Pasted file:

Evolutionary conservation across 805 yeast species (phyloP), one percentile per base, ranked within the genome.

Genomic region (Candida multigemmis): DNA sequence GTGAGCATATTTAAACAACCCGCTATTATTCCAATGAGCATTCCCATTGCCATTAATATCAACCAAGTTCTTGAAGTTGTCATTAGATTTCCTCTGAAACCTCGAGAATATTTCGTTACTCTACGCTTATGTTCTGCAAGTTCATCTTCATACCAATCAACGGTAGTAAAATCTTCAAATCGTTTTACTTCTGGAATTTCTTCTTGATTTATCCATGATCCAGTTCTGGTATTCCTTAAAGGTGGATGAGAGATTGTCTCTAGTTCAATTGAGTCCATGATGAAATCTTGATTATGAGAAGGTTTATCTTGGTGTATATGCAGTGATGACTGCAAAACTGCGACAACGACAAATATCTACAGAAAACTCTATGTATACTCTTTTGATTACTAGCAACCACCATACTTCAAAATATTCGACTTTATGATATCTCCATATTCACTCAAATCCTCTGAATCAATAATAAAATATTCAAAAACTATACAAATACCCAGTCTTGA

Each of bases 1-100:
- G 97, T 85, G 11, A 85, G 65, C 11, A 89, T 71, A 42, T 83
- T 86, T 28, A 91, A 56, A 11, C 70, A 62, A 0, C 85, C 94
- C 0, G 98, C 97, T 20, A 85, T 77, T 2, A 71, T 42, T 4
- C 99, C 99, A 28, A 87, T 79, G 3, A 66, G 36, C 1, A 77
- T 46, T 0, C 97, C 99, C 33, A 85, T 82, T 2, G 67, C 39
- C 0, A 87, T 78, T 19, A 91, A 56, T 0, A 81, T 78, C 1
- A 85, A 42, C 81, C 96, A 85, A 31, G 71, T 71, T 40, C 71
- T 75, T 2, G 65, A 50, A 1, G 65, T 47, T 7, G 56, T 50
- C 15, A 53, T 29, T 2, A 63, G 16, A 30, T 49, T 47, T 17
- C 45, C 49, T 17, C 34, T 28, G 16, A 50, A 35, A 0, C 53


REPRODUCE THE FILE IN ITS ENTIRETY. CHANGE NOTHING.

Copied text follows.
Evolutionary conservation across 805 yeast species (phyloP), one percentile per base, ranked within the genome.

Genomic region (Candida multigemmis): DNA sequence GTGAGCATATTTAAACAACCCGCTATTATTCCAATGAGCATTCCCATTGCCATTAATATCAACCAAGTTCTTGAAGTTGTCATTAGATTTCCTCTGAAACCTCGAGAATATTTCGTTACTCTACGCTTATGTTCTGCAAGTTCATCTTCATACCAATCAACGGTAGTAAAATCTTCAAATCGTTTTACTTCTGGAATTTCTTCTTGATTTATCCATGATCCAGTTCTGGTATTCCTTAAAGGTGGATGAGAGATTGTCTCTAGTTCAATTGAGTCCATGATGAAATCTTGATTATGAGAAGGTTTATCTTGGTGTATATGCAGTGATGACTGCAAAACTGCGACAACGACAAATATCTACAGAAAACTCTATGTATACTCTTTTGATTACTAGCAACCACCATACTTCAAAATATTCGACTTTATGATATCTCCATATTCACTCAAATCCTCTGAATCAATAATAAAATATTCAAAAACTATACAAATACCCAGTCTTGA

Each of bases 1-100:
- G 97, T 85, G 11, A 85, G 65, C 11, A 89, T 71, A 42, T 83
- T 86, T 28, A 91, A 56, A 11, C 70, A 62, A 0, C 85, C 94
- C 0, G 98, C 97, T 20, A 85, T 77, T 2, A 71, T 42, T 4
- C 99, C 99, A 28, A 87, T 79, G 3, A 66, G 36, C 1, A 77
- T 46, T 0, C 97, C 99, C 33, A 85, T 82, T 2, G 67, C 39
- C 0, A 87, T 78, T 19, A 91, A 56, T 0, A 81, T 78, C 1
- A 85, A 42, C 81, C 96, A 85, A 31, G 71, T 71, T 40, C 71
- T 75, T 2, G 65, A 50, A 1, G 65, T 47, T 7, G 56, T 50
- C 15, A 53, T 29, T 2, A 63, G 16, A 30, T 49, T 47, T 17
- C 45, C 49, T 17, C 34, T 28, G 16, A 50, A 35, A 0, C 53